NAIROBI, Kenya, May 28 – Leaders of sub-national governments have called for the reorganisation of fiscal policies to strengthen the participation of municipalities, counties, and local governments in the sustainable urbanisation agenda.
City managers and local government ministers who spoke on Tuesday during debate on the New Urban Agenda which seeks to speed up realisation of Sustainable Development Goal 11 on sustainable cities and community said funding hitches continued to impede development at the sub-national level.
Rohey Malick Lowe, the Mayor of Gambia’s capital Banjul said municipalities and local governments needed to be given more autonomy to deal more proactively with challenges facing urban centres key among them inadequate housing and the rapid growth of informal settlements.
“Municipalities are directly under purview of the National Executive meaning there is a line ministry that we’re answerable to and there’s less autonomy which makes it difficult for us to excel in things we ought to do for our people,” she remarked during the debate held on the margins of the ongoing UN-Habitat Assembly in Gigiri, Nairobi.
In Kenya for instance, counties have often raised concern over the division and distribution of national revenues with county governors calling for the amendment of Article 203 (3) of the Constitution to facilitate timely approval of audited accounts on whose basis shareable revenues due to the devolved units are calculated allocated.
The constitutional provision whose amendment only requires parliamentary input has been at the centre of a battle between the national and county governments, the law stipulating that the equitable share of revenue generated nationally shall be calculated on the basis of the most recent audited accounts.
“For every financial year, the equitable share of the revenue raised nationally that is allocated to county governments shall be not less than fifteen per cent of all revenue collected by the national government. The amount referred to in Clause (2) shall be calculated on the basis of the most recent audited accounts of revenue received, as approved by the National Assembly,” Articles 203 (2) and (3) provide.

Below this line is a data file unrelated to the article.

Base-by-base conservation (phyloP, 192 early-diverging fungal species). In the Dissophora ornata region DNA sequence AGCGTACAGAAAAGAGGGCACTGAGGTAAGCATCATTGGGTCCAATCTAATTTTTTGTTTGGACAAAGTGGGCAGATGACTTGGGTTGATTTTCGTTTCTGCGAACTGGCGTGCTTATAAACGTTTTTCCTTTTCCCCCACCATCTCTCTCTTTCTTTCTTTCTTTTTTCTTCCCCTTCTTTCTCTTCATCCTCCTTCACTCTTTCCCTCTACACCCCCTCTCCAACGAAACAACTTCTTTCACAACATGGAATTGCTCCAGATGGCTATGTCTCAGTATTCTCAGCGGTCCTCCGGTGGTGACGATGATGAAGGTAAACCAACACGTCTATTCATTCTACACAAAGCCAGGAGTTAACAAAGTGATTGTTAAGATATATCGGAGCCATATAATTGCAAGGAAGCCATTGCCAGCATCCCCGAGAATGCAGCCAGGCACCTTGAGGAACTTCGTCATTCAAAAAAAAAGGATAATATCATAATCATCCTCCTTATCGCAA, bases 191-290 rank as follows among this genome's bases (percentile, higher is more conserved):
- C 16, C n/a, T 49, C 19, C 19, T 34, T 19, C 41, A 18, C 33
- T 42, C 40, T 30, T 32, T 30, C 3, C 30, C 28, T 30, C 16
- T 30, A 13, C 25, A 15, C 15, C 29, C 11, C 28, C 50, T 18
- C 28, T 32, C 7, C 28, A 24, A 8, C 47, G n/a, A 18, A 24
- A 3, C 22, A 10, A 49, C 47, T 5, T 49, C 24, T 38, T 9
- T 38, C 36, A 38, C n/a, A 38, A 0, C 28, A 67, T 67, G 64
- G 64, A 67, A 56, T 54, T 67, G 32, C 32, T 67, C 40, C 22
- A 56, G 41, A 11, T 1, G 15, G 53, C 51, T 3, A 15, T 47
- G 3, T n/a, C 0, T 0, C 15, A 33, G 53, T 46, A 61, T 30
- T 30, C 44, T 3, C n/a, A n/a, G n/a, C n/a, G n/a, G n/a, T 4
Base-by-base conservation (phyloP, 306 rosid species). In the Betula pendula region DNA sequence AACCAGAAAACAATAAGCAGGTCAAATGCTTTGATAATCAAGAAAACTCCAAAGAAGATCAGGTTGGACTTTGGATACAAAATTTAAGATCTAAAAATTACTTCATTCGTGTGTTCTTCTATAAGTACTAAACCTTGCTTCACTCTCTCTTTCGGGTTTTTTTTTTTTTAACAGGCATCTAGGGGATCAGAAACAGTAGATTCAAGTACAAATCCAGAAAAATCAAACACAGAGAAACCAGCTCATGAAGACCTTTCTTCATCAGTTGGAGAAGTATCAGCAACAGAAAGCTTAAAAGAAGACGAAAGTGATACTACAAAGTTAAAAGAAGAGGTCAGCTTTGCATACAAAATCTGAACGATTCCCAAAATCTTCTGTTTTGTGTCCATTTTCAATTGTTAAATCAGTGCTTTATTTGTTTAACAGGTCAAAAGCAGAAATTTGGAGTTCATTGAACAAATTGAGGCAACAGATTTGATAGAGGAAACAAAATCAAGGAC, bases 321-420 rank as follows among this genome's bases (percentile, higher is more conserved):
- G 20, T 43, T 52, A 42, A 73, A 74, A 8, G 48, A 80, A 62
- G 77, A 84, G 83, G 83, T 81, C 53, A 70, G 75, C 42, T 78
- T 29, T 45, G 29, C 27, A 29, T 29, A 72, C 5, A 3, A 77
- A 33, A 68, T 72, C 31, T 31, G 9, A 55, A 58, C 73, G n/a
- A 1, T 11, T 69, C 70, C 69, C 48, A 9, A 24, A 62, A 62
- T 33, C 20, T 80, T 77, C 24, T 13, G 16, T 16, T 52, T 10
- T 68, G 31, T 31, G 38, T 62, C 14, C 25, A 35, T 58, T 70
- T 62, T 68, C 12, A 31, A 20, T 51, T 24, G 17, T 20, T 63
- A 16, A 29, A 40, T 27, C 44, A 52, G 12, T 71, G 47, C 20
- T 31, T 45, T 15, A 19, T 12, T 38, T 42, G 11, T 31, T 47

The County Allocation Revenue Bill (2019) for instance proposed a Sh371 billion allocation to counties, this equivalent to 36 per cent of Sh1 trillion 2014/15 Financial Year audited revenues, being the most recent accounts approved by the National Assembly.
Participants at Tuesday’s ministers and mayors’ forum also proposed the harmonisation of policies to address factors impeding the realisation of the New Urban Agenda.
Zuraida binits Kamaruddin, Malaysia’s Minister for Housing and Local Government said the harmonisation of national and sub-national policies will promote sustainable urbanization.
“Municipalities formulate policies; there are other set of policies at the State level and the Federal level as well which are not in line. So what we’re doing is we’re trying to standardize these policies and we’re encouraging local and State Governments to follow the Federal Government policies and implement them at their levels,” Kamaruddin said.